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Observing >> Deep Sky Observing

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Tony Flanders

Reged: 05/18/06

Loc: Cambridge, MA, USA
Re: How many of you have ever thought this? new [Re: caheaton]
      #5977534 - 07/18/13 09:47 AM


Along the lines of how life could take other forms that we may not even recognize as life, has anyone read the book by Fred Hoyle "The Black Cloud?"

Yes, The Black Cloud is a wonderful book. And Hoyle has a wonderful explanation for how life came to exist -- it didn't! As the primary advocate for the Steady State theory, Hoyle believed that the universe had always existed -- that time stretches infinitely in both directions. So, the Black Cloud says or implies, life has always existed; there's no need to explain how it started.


When people on Earth eventually make communication with the cloud, the cloud is surprised to discover that there are life forms on the planet, and states that it had never considered the possibility of intelligent life existing on planets!

No, the Cloud says that intelligent life on planets is relatively rare -- but obviously not all that exotic.

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Reged: 06/11/13

Loc: 43 N, 73 W
Re: How many of you have ever thought this? new [Re: caheaton]
      #5977569 - 07/18/13 10:03 AM

"The Black Cloud" is mentioned in a lecture course I'm listening to on Origins of Life, which discusses (among many other topics) how we don't have a consensus definition for what "life" is. Some might describe any kind of self-regulating system as a form of life - like sand dunes reorganizing to more efficiently pass energy (in the form of wind) through the system. The lines between biology, chemistry, and physics may not be broad, or may not truly exist at all. In the search for ET "life," we're really just trying to recognize Earth-like circumstances elsewhere.

Tony - points taken, and I will not bet you on my making it to Saturn, nor on my finding native trout when I get there. But know that I am perfectly realistic - I plan to bring a sandwich with me, in case I get skunked.

I think I had too much Shel Silverstein read to me as a child...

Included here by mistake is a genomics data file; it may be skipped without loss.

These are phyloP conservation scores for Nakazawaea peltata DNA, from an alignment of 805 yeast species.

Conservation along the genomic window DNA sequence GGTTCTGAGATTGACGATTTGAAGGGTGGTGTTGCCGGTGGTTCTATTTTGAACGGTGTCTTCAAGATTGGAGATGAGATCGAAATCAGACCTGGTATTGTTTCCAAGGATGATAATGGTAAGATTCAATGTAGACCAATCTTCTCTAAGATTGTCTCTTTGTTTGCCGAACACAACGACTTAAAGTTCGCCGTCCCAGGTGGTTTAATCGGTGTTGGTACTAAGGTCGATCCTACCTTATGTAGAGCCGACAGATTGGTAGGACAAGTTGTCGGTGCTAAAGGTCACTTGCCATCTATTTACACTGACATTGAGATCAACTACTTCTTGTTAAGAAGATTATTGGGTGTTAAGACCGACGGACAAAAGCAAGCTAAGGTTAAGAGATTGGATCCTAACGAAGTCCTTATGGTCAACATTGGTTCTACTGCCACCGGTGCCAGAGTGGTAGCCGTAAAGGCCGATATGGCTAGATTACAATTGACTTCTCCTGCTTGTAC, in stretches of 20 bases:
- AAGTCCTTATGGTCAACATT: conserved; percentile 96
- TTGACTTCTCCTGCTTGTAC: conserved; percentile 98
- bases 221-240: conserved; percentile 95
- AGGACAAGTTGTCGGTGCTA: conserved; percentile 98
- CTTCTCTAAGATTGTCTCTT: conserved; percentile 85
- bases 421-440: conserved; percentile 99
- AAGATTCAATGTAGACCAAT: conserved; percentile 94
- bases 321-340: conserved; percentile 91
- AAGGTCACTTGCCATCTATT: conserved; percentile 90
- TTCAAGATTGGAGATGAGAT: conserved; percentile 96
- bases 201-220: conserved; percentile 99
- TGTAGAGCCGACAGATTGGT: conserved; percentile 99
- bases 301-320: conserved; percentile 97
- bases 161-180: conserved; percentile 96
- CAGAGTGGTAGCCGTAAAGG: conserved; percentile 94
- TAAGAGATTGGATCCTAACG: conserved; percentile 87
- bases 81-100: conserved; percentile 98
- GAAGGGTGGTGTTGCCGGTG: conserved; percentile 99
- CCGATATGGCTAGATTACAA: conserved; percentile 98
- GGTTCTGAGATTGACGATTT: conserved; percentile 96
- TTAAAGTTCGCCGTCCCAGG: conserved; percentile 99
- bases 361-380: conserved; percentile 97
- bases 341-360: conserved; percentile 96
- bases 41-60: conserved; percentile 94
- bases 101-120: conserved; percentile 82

Listen to the MUSTN'TS, child,
Listen to the DON'TS,
Listen to the SHOULDN'TS
Listen to the NEVER HAVES
Then listen close to me--
Anything can happen, child,
ANYTHING can be.

-S. Silverstein

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Reged: 01/07/08

Loc: Western New York
Re: How many of you have ever thought this? new [Re: Usquebae]
      #5977598 - 07/18/13 10:14 AM

I do think what the OP and the others in the same vein think when looking at a galaxy. Used to think this literally every time; now, some hundreds of galaxies later, the thought does not get worded as compulsively any more, but it is still in my mind.

The question here is whether stargazing with telescopes is common enough in the universe. I am not an expert (the science of astrobiology really took off since I last read something systematically about this, and I am afraid that the development of the science of technology and society evolution may be the one actually limiting our understanding here), but my guess is that it is common enough that it is reasonable to entertain this thought when looking at a spiral galaxy, such as NGC 3877. At least if we require only one being (at a time) looking back.

Remember, they must have clear skies at least as often as we have in the Appalachia, in addition to being technological, etc.

Beyond that, I like to imagine the perspective we present to them. For example, someone viewing from NGC 3877, far from our Galactic plane, will likely see us as comparatively more face-on than we see them.

EDIT: Incidentally, idle stargazing with large telescopes, which I believe is implied here, may be one of the most sublime and fragile manifestations in a technological civilization. So if life is common and civilization is common, it can still be rare.

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Carpal Tunnel

Reged: 05/26/09

Loc: SW Ohio
Re: How many of you have ever thought this? [Re: Tony Flanders]
      #5977701 - 07/18/13 11:15 AM

Thanks for the correction, Tony. I was able to track down a quote from the book and you're correct:

"[it] is most unusual to find animals with technical skills inhabiting planets, which are in the nature of extreme outposts of life... Living on the surface of a solid body, you are exposed to a strong gravitational force. This greatly limits the size to which your animals can grow and hence limits the scope of your neurological activity..."

Oh well...I was a kid then and it's been at least 35 years since I read it!

Good point made by IVM about whether or not other species would stargaze as a hobby. I would like to think they would, but then again there's a quote in the program Torchwood where Jack (a man who is immortal due to an accident and has traveled the universe through time and space) makes the observation that humans are the only species in the entire universe that goes camping!
("No other race in the universe goes camping. Celebrate your uniqueness!")

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